So since I am not in a classroom, I am going to share how I would like to use the devices in education. There are so many applications that help you study, I use an application that helps me with my medical terminology class. It has most words installed and I can create flashcards for each chapter. It also has a hangman game. In fact there are many applications to help students who are going into health related fields, and if you have ever seen or carried a science textbook, an electronic version is so much easier to keep with you (and your back will thank you). There are free apps, but the best ones charge a fee, but they are so worth the price and considering that science texts costs hundreds, it is a bargain. Plus you have them after the class so they are available for constant reference and studying for admission exams as well as board/license exams. And if you are working in the field, it is a great tool to keep with you when you need to refresh yourself when you are trying to understand someone's symptoms. And there are many free dictionary and reference apps that you can keep on your devices so when you are working you can look things up on different devices so that you don't have to bounce between windows. My kids use there phones to help with homework when they are at the table, and it is much easier to search than trying to remember where they put their dictionary.
Audible is an audio book service and besides reading my text in medical terminology, I also listen to the audio files. Since this course does not have a lecture portion, it is very important to hear the terms pronounced correctly. Plus I listen to the files when I can't read. Also at the end of the chapter it asks you questions that helps you practice for the exams. I can also listen to them as many times as I need. Every time the textbook reps are on campus I ask them about audio files to accompany their books. Especially for students who commute, they can listen and learn while they drive, or when they are having lunch or working out. And younger kids sometimes have long bus rides and it can sometimes be too noisy to read, but it is nice to put in some headphones and listen and instead of music it could be a book. And for athletes that have to travel and it is too dark too read, instead of losing that time, it could be used to do school work. There are many free apps that will make mp3 files of text documents. So it doesn't have to be your text, it can be articles that you need for assignments and research.
On this topic of audio files, I have a smarten that records audio while I am taking notes, so with the professors permission, I can record and listen to the lecture as many times as I need. The audio even syncs with my notes, so I just have to tap the page and I can hear what was said at that moment. At the lower grades, a teacher could record instructions on how to complete an assignment or a problem and when the student is working, they can listen to the instructions as many times as they need, without disturbing anyone around them. Parents can also listen so they can help their kids. Files can be hosted on a server and then loaded on these mobile devices, then help can be tailored to the needs of the student. Check out Livescribe for more information.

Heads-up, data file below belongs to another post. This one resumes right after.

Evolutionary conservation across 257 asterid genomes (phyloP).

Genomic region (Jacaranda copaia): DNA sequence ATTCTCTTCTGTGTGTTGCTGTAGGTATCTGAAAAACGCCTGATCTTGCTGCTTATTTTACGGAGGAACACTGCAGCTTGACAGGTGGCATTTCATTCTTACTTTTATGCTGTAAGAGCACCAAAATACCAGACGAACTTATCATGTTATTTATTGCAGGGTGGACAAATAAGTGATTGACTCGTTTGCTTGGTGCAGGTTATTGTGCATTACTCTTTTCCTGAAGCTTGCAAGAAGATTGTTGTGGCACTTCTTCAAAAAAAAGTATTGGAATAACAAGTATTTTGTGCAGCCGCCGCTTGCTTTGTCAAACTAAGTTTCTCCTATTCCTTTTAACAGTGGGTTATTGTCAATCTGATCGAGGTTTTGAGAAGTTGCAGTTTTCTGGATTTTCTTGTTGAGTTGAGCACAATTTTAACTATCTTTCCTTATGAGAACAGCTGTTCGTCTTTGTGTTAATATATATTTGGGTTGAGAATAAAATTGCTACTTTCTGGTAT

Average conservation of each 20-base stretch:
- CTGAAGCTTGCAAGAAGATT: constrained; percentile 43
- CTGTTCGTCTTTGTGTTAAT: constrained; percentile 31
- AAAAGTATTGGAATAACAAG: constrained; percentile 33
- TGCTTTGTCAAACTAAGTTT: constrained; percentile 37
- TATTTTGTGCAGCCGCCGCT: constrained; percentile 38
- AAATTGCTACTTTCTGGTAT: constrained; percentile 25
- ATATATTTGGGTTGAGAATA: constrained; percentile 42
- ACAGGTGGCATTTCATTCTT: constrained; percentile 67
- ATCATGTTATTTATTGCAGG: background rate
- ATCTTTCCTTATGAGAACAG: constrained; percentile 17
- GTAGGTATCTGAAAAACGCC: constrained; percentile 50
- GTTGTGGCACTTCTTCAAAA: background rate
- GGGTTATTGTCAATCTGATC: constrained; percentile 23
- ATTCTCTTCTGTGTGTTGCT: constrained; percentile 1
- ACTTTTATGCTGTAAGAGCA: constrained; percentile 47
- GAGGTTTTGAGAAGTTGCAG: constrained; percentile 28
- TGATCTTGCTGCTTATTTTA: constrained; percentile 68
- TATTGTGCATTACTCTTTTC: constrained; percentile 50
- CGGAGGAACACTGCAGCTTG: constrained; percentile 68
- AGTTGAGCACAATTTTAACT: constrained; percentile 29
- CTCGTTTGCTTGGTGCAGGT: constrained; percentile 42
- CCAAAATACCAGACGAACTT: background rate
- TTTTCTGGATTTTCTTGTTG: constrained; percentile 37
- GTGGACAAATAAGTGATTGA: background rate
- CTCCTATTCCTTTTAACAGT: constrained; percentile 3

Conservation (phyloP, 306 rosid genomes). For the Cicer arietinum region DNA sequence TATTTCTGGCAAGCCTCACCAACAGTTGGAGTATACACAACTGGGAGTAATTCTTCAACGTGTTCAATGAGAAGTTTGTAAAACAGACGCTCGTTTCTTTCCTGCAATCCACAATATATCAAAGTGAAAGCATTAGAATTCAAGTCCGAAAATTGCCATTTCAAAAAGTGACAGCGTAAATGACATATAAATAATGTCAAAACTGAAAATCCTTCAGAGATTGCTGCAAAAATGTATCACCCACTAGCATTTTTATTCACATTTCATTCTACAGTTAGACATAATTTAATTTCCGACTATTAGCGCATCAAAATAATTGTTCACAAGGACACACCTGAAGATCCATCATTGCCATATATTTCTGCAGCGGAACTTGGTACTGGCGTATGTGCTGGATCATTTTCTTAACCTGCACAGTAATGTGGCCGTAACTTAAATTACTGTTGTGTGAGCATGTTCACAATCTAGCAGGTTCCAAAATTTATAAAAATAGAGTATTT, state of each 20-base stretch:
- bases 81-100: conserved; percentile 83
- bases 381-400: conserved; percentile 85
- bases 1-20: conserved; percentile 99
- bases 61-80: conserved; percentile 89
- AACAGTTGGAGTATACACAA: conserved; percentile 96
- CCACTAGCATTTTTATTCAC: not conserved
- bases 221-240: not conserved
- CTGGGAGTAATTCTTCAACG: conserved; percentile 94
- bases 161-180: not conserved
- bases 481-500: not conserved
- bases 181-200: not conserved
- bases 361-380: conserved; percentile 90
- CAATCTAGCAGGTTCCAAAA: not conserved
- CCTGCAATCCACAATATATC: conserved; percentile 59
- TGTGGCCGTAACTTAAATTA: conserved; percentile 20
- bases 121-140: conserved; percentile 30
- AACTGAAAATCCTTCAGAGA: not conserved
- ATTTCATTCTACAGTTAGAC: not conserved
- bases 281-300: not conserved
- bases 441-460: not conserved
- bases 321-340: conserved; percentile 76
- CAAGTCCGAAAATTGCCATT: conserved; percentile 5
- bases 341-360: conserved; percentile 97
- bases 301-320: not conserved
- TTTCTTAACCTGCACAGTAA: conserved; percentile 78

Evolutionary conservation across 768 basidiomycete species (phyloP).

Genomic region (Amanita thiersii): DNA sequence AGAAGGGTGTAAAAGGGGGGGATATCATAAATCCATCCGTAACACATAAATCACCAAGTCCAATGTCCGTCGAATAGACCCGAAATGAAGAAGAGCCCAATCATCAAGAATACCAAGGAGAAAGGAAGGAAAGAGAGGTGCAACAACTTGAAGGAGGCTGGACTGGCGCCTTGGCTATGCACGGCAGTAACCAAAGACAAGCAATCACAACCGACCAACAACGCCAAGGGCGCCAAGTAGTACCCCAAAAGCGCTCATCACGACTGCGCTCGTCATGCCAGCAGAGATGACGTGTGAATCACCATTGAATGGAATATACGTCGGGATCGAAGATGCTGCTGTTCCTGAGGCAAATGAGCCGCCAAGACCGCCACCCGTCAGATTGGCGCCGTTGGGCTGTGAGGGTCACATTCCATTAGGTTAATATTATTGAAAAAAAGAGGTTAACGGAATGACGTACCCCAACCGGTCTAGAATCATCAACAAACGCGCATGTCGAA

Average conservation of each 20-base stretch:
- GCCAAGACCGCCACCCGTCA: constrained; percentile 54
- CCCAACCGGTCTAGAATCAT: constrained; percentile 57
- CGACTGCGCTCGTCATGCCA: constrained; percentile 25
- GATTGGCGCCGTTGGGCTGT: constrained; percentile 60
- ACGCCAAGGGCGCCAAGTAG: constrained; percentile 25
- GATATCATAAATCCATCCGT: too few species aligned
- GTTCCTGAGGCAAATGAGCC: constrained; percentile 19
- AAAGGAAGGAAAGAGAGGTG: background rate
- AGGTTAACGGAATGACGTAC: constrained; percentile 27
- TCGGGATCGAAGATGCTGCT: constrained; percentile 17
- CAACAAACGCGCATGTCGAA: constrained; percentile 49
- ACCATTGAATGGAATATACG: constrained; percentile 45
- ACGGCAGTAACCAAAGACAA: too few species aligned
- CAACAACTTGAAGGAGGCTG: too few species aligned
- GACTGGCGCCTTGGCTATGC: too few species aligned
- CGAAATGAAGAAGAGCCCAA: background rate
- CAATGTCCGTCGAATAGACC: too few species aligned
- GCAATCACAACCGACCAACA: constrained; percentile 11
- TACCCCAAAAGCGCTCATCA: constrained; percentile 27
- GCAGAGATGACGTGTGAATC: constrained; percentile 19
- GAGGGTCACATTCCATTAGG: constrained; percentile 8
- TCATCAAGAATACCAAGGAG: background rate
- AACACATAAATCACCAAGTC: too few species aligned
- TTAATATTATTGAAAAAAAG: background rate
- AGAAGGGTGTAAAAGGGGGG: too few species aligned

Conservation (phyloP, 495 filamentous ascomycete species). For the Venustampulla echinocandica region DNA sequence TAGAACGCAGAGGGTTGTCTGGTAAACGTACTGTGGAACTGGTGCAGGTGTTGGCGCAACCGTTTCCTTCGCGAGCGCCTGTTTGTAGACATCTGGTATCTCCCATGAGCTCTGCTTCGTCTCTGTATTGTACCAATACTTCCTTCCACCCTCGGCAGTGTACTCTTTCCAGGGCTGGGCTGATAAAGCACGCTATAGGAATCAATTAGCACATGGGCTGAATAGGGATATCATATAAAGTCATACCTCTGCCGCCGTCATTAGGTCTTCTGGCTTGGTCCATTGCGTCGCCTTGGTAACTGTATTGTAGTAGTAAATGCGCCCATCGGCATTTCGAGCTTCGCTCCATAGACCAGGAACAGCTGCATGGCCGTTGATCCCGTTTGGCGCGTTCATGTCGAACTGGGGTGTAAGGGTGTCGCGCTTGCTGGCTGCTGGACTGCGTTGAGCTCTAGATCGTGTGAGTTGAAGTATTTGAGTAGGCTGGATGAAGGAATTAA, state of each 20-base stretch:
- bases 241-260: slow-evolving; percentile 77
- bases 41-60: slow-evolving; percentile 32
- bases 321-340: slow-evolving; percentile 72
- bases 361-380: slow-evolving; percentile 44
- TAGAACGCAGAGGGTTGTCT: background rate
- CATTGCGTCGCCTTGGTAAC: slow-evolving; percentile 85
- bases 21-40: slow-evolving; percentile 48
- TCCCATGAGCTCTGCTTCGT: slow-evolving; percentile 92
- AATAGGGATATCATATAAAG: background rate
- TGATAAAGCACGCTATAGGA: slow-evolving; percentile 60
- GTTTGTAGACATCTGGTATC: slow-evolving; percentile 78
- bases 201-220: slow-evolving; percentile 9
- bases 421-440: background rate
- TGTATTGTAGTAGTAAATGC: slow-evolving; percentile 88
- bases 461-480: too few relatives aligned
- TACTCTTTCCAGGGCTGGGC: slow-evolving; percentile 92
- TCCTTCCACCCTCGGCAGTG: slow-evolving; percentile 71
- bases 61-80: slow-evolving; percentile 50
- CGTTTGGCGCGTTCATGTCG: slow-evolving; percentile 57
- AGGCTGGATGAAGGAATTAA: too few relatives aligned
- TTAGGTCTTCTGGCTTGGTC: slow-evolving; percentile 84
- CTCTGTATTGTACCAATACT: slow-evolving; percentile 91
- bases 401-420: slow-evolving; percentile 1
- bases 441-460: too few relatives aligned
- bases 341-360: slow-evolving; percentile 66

Another app that myself and kids really like is Ibird. This is an electronic field guide that gives you descriptions of birds to help you identify what you are seeing and hearing. When we are in Florida I love photographing birds, but then I want to know what they are, so I use this to help me identify the species and learn more about them. What is also great is there is an audio file of their calls. So even if you are not a naturalist you can use these guides to help you and your students in the field, which is great for field trips. And there are many guides, not just birds (plants, mammals, trees, insects, butterflies and more). And since you can carry many guides on one portable device it is practical and easy to use and remember to take with you.
YouTube video has some ads you have to watch but it shows you how to use the field guides. ( I had to link to the video because iPad YouTube app does not give you embed code, the only way to share is to send the link, it does not have those other options that can be found when using a computer browser, so if you want to embed video, don't publish from iPad. Or if you know something I don't, please let me know).
So I have went on long enough, sorry if my enthusiasm has been a little long winded, but this is technology that is affordable and if you can begin using it, you will probably be just as excited as I am.
- Posted using BlogPress from my iPad
Location:Hazel Hill,United States